Figure 9
 Immunoblot analysis of HIF-1 expression in Hif1a+/+ and Hif1a−/− embryos. Aliquots (15 μg) of nuclear extracts from nonhypoxic (N) and hypoxic (H) Hif1a+/+ ES cells (lanes 1,2) and aliquots ...


HIF-1α expression in ES cells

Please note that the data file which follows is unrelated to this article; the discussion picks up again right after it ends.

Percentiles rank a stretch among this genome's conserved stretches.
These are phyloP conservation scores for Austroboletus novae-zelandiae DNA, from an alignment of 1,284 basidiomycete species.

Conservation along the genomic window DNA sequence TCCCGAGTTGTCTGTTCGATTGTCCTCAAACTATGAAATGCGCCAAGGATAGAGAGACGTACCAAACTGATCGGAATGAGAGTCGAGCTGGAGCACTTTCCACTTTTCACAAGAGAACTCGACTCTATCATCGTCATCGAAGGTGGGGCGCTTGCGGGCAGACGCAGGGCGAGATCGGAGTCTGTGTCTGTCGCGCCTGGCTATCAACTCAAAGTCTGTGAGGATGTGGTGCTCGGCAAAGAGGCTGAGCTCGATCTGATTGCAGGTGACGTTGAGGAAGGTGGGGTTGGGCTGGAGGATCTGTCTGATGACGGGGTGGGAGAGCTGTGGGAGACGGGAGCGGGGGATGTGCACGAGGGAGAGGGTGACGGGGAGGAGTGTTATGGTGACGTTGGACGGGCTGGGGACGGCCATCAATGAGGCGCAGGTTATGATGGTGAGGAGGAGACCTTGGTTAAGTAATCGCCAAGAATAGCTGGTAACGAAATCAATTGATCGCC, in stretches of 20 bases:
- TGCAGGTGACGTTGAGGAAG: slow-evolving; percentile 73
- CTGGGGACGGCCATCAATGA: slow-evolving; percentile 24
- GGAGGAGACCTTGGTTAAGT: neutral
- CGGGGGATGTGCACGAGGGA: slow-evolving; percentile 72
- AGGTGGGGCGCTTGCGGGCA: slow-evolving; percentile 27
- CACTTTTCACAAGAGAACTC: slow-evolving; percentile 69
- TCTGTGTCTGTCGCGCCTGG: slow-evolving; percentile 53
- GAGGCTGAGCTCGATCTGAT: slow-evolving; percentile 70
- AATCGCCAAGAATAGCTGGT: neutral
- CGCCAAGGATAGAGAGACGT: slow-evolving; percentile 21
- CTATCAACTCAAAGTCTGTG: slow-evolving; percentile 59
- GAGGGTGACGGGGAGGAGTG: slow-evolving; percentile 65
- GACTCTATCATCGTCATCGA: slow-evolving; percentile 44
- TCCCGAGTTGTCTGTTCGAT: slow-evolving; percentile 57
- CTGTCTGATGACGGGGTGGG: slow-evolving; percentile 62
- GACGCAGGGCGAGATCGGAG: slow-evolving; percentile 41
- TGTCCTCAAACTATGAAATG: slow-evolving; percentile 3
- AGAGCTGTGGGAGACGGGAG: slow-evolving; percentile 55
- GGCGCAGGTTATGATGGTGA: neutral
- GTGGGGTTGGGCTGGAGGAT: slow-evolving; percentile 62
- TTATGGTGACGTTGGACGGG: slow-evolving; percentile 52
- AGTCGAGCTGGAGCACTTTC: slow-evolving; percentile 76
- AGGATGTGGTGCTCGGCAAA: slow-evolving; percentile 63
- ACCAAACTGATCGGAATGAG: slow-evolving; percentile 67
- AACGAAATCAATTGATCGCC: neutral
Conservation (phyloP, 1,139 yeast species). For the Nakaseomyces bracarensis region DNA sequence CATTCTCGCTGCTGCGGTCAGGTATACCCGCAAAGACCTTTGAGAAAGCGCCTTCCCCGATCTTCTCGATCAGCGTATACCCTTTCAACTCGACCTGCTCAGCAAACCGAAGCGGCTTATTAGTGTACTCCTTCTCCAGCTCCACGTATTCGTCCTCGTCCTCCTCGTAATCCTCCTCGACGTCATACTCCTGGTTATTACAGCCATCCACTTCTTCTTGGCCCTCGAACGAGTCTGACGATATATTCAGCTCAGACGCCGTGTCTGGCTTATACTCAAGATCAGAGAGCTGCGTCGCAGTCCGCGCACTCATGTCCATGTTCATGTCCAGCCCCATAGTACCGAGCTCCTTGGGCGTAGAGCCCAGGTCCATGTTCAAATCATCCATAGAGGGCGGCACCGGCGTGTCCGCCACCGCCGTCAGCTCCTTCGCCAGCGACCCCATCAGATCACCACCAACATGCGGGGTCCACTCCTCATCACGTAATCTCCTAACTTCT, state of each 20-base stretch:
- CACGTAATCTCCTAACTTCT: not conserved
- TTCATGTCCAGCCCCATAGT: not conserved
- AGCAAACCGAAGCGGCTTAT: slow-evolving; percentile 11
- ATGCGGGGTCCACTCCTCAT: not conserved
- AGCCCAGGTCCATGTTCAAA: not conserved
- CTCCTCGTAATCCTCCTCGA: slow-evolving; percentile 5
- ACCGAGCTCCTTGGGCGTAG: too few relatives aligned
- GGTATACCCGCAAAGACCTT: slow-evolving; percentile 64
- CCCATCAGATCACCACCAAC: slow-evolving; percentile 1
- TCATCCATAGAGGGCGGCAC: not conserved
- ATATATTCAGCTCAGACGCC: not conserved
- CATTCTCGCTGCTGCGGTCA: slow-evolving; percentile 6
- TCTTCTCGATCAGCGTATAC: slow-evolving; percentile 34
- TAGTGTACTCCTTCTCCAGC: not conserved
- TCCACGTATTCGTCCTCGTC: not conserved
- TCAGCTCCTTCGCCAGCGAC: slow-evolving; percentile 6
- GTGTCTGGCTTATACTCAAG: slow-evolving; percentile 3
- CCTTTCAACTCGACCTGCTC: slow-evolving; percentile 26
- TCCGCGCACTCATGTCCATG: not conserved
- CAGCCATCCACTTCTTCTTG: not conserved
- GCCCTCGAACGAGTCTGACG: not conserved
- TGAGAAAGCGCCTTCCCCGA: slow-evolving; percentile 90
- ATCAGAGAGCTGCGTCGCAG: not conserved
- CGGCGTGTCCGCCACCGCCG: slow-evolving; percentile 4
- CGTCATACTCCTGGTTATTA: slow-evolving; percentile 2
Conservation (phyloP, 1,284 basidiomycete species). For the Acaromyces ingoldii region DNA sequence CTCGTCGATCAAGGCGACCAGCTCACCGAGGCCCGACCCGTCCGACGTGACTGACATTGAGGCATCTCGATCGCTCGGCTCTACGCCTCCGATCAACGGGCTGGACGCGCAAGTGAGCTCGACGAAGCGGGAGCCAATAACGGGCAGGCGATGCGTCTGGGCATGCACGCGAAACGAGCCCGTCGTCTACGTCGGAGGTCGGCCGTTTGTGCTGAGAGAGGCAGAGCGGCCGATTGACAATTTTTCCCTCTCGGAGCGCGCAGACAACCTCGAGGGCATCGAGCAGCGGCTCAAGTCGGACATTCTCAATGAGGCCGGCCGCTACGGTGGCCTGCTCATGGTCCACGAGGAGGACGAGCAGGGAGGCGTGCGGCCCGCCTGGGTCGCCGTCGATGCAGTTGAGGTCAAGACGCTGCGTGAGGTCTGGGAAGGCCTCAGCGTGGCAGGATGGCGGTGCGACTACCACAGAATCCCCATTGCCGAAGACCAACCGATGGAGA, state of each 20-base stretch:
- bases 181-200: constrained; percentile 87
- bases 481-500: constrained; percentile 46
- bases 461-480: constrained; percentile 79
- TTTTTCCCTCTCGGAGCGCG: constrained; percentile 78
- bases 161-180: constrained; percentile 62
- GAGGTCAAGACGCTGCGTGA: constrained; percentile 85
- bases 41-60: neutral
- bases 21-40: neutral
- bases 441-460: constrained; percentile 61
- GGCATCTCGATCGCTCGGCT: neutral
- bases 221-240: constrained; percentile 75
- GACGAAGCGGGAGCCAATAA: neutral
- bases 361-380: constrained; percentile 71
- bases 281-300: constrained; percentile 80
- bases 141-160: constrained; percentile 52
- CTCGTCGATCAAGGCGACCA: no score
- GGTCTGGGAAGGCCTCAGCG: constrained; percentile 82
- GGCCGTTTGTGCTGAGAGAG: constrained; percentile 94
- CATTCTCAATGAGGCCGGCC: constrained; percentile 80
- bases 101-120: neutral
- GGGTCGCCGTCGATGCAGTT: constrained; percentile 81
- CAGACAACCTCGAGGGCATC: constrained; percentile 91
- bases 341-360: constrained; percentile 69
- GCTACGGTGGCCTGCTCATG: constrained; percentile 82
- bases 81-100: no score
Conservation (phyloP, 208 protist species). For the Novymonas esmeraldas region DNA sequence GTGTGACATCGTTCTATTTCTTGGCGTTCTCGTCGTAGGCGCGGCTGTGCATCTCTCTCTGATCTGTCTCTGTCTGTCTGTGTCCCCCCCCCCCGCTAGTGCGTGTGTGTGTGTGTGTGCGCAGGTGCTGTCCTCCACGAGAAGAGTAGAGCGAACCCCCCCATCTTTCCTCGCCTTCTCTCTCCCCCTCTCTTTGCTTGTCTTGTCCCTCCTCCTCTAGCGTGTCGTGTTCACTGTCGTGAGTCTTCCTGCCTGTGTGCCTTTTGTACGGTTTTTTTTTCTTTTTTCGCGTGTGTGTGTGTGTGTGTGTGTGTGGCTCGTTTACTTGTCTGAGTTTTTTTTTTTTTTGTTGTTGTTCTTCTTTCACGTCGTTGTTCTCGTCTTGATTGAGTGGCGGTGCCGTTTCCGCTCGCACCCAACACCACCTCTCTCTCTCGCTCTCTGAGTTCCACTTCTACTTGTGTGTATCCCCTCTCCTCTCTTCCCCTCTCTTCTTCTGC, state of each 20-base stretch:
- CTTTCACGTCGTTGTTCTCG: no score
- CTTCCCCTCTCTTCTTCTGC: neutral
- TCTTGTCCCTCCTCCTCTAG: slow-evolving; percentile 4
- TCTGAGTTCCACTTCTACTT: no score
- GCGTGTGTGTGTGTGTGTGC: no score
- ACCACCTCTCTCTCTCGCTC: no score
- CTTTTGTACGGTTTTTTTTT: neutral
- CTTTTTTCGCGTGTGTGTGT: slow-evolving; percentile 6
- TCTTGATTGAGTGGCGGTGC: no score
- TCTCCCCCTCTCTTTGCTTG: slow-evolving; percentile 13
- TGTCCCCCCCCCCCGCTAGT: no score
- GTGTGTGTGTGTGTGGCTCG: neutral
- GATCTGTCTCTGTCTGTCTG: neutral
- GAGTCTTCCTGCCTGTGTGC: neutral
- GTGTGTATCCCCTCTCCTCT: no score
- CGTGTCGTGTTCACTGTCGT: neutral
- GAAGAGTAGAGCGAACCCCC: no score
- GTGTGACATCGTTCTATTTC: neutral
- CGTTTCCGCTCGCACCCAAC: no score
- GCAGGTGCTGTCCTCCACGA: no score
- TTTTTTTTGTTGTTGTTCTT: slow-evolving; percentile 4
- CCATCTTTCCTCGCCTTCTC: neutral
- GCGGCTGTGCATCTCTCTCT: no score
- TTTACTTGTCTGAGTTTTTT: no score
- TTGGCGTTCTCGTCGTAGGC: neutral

Previous studies have demonstrated the specificity and sensitivity of HIF-1α expression as a function of O2 concentration. It was thus a considerable surprise to identify high levels of HIF-1α in nonhypoxic ES cells, which indicates the existence of a novel, cell type-specific pathway leading to HIF-1α expression. We have demonstrated recently HIF-1α expression in nonhypoxic rat fibroblasts transformed by the V-SRC oncoprotein (Jiang et al. 1997a). ES cells are derived from inner cell mass/embryonic ectoderm of the blastocyst, which represents a population of actively dividing cells. HIF-1α expression may be activated by one or more signal transduction pathways involved in cellular proliferation. The decreased proliferation of Hif1a−/− ES cells suggests that HIF-1α may be involved in the regulation of cell division, either directly or indirectly via effects on intermediary metabolism. However, HIF-1α deficiency had no apparent effect on preimplantation development. The significance of constitutive HIF-1α expression in ES cells will thus require further investigation.